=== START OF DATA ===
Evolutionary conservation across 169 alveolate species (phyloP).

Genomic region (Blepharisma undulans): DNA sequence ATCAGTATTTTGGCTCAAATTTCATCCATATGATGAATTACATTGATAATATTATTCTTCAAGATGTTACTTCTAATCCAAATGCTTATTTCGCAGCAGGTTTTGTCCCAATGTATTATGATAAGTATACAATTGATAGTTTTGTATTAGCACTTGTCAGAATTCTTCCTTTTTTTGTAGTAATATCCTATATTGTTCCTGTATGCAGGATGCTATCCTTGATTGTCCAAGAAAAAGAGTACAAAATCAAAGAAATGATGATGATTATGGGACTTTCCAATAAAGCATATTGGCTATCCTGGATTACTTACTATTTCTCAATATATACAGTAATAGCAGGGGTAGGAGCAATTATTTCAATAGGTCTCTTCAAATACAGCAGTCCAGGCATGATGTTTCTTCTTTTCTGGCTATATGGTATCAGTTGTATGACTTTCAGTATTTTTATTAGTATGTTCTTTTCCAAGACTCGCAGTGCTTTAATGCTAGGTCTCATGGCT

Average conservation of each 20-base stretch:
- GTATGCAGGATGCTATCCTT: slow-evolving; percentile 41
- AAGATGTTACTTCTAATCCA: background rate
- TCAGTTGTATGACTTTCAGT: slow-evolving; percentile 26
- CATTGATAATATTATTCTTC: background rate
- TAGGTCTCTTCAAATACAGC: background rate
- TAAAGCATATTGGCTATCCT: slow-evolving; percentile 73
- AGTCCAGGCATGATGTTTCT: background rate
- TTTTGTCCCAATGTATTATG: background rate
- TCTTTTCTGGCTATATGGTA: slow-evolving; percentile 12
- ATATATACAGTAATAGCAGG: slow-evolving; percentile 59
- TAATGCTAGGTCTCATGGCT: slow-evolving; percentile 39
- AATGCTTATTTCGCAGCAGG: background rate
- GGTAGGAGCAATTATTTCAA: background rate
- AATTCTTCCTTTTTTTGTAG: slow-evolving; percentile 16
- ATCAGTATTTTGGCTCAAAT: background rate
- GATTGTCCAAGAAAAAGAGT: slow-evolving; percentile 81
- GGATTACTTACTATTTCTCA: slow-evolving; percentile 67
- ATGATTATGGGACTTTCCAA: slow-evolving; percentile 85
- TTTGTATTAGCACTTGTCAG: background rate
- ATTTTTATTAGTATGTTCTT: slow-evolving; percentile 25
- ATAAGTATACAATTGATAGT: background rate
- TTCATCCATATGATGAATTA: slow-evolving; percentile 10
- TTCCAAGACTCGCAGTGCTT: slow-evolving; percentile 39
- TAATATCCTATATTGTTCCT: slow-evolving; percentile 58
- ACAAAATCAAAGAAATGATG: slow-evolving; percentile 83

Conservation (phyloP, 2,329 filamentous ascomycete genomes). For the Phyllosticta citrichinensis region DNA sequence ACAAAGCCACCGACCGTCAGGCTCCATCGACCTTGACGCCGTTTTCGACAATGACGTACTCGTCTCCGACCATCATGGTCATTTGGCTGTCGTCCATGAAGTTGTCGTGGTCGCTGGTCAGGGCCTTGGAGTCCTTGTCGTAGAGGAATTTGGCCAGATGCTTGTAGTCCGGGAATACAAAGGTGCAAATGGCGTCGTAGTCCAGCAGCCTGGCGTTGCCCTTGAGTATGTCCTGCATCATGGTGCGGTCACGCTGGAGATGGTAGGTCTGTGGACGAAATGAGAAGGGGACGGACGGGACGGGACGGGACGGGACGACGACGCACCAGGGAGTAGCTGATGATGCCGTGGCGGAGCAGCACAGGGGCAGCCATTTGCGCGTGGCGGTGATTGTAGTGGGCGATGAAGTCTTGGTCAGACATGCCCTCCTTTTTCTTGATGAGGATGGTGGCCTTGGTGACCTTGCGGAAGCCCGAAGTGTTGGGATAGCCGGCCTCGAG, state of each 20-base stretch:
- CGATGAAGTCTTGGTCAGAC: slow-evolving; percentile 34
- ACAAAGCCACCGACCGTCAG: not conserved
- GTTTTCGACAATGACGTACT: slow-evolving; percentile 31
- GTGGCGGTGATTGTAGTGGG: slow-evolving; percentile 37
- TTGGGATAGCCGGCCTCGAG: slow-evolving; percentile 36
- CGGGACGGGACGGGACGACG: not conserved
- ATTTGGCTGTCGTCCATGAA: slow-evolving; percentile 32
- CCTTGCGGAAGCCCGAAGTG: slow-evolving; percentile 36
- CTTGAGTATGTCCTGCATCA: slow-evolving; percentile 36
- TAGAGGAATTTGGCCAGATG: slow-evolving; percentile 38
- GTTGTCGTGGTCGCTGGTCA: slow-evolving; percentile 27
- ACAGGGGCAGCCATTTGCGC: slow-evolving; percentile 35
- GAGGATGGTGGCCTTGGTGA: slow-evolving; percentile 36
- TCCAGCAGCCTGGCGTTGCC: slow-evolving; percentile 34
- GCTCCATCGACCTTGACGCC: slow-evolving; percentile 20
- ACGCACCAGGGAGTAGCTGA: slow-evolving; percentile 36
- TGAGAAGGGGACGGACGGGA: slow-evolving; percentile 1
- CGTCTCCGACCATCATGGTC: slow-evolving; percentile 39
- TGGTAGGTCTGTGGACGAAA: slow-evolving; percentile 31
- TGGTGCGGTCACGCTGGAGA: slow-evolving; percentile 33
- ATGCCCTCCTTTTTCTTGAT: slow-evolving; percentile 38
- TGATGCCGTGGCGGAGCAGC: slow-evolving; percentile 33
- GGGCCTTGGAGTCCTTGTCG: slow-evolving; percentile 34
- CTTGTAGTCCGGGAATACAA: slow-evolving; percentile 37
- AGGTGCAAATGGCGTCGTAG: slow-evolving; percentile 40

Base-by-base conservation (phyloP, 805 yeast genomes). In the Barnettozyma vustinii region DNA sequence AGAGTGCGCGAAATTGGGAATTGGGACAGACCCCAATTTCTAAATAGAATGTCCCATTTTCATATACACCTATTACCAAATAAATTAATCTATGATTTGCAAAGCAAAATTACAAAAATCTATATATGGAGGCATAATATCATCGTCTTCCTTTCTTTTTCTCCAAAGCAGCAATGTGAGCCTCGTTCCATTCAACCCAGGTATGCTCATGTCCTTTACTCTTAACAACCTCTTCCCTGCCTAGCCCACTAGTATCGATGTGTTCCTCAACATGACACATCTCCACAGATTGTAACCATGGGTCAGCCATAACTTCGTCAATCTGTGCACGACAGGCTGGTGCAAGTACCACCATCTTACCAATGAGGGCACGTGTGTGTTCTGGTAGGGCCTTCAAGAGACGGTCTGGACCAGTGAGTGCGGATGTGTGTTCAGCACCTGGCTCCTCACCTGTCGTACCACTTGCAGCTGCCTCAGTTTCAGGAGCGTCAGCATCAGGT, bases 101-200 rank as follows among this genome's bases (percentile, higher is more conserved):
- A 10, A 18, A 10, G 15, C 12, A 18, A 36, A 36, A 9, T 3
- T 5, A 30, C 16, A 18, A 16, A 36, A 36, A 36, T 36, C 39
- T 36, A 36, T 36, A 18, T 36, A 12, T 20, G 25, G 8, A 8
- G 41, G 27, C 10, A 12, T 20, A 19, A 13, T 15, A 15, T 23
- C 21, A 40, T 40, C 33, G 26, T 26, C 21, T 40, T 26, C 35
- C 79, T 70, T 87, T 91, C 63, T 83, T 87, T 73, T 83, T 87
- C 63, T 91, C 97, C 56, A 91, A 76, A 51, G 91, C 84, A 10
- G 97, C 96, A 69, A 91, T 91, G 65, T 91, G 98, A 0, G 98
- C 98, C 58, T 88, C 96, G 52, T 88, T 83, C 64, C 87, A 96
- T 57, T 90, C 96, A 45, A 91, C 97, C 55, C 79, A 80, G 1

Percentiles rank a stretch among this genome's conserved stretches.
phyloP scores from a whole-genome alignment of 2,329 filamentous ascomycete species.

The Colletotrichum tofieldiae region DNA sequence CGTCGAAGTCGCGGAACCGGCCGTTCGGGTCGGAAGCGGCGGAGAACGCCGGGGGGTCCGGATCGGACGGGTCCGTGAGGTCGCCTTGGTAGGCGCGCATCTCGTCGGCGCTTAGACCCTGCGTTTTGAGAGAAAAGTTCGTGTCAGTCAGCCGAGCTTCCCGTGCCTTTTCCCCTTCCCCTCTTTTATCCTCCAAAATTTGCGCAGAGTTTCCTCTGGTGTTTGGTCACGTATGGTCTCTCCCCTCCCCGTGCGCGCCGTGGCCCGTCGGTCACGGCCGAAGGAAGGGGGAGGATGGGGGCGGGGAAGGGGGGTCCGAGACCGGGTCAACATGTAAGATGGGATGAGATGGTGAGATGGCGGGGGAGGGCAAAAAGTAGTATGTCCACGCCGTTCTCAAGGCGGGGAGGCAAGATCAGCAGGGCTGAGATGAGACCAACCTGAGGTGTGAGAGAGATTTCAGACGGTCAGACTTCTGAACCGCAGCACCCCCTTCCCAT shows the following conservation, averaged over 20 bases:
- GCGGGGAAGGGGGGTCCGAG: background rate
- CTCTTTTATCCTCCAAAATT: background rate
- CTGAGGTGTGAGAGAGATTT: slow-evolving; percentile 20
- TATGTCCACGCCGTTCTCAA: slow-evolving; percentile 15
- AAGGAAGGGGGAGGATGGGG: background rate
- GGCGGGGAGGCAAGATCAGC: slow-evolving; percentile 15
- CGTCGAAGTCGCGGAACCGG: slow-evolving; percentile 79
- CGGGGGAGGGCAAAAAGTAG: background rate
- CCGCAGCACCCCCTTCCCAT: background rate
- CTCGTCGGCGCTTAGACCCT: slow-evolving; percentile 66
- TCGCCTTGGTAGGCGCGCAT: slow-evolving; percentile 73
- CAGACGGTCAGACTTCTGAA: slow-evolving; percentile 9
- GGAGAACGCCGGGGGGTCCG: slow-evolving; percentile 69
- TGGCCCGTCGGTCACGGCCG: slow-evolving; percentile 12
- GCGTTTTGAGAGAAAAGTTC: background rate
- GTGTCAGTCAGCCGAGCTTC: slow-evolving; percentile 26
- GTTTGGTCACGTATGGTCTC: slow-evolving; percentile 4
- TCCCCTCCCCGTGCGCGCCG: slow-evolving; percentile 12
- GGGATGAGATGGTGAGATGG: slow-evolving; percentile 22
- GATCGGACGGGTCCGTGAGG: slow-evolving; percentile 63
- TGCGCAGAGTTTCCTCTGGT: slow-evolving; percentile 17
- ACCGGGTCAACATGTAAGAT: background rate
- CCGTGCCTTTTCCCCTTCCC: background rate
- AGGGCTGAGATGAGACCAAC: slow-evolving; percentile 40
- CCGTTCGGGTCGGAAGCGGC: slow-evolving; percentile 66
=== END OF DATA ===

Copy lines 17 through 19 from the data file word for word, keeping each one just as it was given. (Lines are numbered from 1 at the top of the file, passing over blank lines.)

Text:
- AATTCTTCCTTTTTTTGTAG: slow-evolving; percentile 16
- ATCAGTATTTTGGCTCAAAT: background rate
- GATTGTCCAAGAAAAAGAGT: slow-evolving; percentile 81